The pain in the shoulder blade is a fairly common disorder, which can occur for reasons related to the bone and muscles that are grafted on it, or be caused by disorders affecting other organs.
The scapula is a flat, even bone (i.e. symmetrically present on both the right and left), triangular in shape and located at the dorsal surface of the thorax in the area between the base of the neck and the back. Its physiological function is to support the movement of the shoulder through the support it offers to the levator muscles of the scapula, rhomboid, triceps, trapezius, and deltoid.
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The most common cause of shoulder blade pain is muscle contracture, which affects the levator scapula muscle in particular. In these cases, the pain arises in the upper portion of the bone and spreads towards the nape of the neck, accompanied by stiffness, difficulty in moving the shoulder, and sometimes a muscle-tension headache.
Contracture can be triggered by incorrect or excessive exercise, poor posture, or spinal or shoulder abnormalities. The most involved alterations of the spine are hernias or disc protrusions, pathologies that involve compression of the nerve radicles of the fibers that innervate the upper limb. In these cases, the pain can radiate to the arm.
The shoulder pathologies most commonly responsible for shoulder blade pain are Impingement Syndrome (which involves rubbing between the humerus and the shoulder blade as the arm moves upward, generating pain in the shoulder blade) and inflammation of the cuff of the shoulder blades. rotators (the complex of the four muscles and respective tendons that contributes to the movement of the shoulder).
The traumatic diseases may be the cause of this type of pain, even though incidents such as the fracture of the scapula are relatively rare. Shoulder injuries are more common.
Even assuming an incorrect posture can cause pain in the shoulder blade. This problem is particularly common in those who spend a lot of time in front of the computer in positions that are detrimental to the balance of the musculoskeletal system. In this case, the affected shoulder blade is the one corresponding to the hand that moves the mouse.
Psychological conditions of fragility or exposure to intense stress can trigger phenomena of muscle stiffening that degenerate into contractures.
Other contingent situations such as holding a child for many hours a day or carrying backpacks containing heavy books can cause this disorder.
The infection herpes zoster (also known as shingles ), which mainly affects the elderly, can cause burning pain in the upper back, accompanied by paresthesia (tingling) and the appearance of a rash consists of clusters vesicles following the course of the nerve.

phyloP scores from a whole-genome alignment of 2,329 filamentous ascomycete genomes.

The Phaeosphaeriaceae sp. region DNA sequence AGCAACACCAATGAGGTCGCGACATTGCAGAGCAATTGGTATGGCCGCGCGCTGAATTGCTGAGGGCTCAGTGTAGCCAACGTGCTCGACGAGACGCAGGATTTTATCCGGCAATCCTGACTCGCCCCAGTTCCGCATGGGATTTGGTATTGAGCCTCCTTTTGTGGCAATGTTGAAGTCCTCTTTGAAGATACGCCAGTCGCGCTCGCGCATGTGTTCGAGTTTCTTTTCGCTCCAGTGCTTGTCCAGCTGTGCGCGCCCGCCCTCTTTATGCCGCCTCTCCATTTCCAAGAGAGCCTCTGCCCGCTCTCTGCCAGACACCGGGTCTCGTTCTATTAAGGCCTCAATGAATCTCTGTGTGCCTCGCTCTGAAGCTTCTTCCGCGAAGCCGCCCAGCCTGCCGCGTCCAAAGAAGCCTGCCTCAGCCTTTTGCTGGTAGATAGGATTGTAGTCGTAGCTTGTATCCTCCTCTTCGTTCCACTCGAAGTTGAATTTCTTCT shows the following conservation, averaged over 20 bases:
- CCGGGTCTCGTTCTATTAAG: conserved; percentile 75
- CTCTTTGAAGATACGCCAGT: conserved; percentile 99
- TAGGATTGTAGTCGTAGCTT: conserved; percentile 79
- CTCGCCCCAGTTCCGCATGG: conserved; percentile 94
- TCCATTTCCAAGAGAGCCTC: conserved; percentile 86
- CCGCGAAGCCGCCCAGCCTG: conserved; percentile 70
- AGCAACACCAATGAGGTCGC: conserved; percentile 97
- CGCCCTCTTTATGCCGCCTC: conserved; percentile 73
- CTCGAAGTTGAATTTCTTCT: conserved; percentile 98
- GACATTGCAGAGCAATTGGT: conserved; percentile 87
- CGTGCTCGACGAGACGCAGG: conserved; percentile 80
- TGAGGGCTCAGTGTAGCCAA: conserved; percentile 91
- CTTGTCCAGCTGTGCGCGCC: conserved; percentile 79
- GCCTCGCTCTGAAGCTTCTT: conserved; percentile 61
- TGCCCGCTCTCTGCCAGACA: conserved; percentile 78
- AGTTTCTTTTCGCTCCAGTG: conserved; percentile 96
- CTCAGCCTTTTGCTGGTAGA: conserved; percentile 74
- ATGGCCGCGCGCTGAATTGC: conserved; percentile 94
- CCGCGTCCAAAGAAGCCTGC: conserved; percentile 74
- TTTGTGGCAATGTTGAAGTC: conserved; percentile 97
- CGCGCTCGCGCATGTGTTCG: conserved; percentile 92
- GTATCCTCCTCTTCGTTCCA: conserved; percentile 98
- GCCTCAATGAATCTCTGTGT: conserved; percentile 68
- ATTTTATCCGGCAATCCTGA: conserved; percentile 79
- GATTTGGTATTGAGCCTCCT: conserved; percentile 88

Pain in the shoulder blade can be a sign of pathologies affecting other anatomical areas, such as the lung (pneumonia, chronic obstructive pulmonary disease, tumor) or the heart (myocardial infarction). Also, if the shoulder blade hurts from coughing or breathing deeply, the problem usually involves the intercostal muscles.
Before proceeding with shoulder blade pain therapy, a diagnosis should be established and the responsible factor removed, if possible.
In any case, it is important to avoid carrying heavy bags and backpacks, to which draggable trolleys should be preferred. It may also be useful to replace the mattress if it is too hard or too soft and choose a model on the advice of your doctor or physiotherapist based on your problem.
To counteract the risk of shoulder blade pain from long stays at the PC, it is good to observe some rules. Like placing the monitor below the horizontal visual axis and at least once the size of your arm away from you. Furthermore, the keyboard and mouse should be in line with the elbows: it is advisable to use a support for the elbows if these protrude from the support surface. A footrest could be helpful in reducing strain on the back. It is also important to keep the back well supported against the backrest.
Mild shoulder blade pain can be treated by applying local pain relievers (formulated in cream or patches) or heat and cold therapy pads. In case of intense pain, the doctor may prescribe anti-inflammatories to be taken by mouth, muscle relaxants, or steroid infiltrations.
For the purpose of rehabilitation, it may be useful to undergo targeted and personalized physiotherapy cycles.
In the case of mild contractures, it is possible to accelerate recovery by regularly carrying out exercises aimed at rehabilitation, also with a view to preventing relapse.
Here is another exercise to stretch the muscles and unload the shoulder blades. Raise the right arm and fold the forearm down so that the hand touches the left hand passed behind the back. Open the chest by inhaling deeply and stretching the pectoral muscles. This exercise must be performed 5 times on each side.
To loosen the shoulder blade muscles, roll your shoulders back and forward, describing a letter C. Perform the exercise 10 times in each direction.
To counter the effects of poor posture, this simple exercise can be helpful. Sitting on the ground with your back straight and legs crossed, move your chin back while keeping your head aligned with your spine. Then stretch your head upward, as if a hook is pulling it in that direction. This exercise within everyone’s reach helps to unload the shoulder blade area.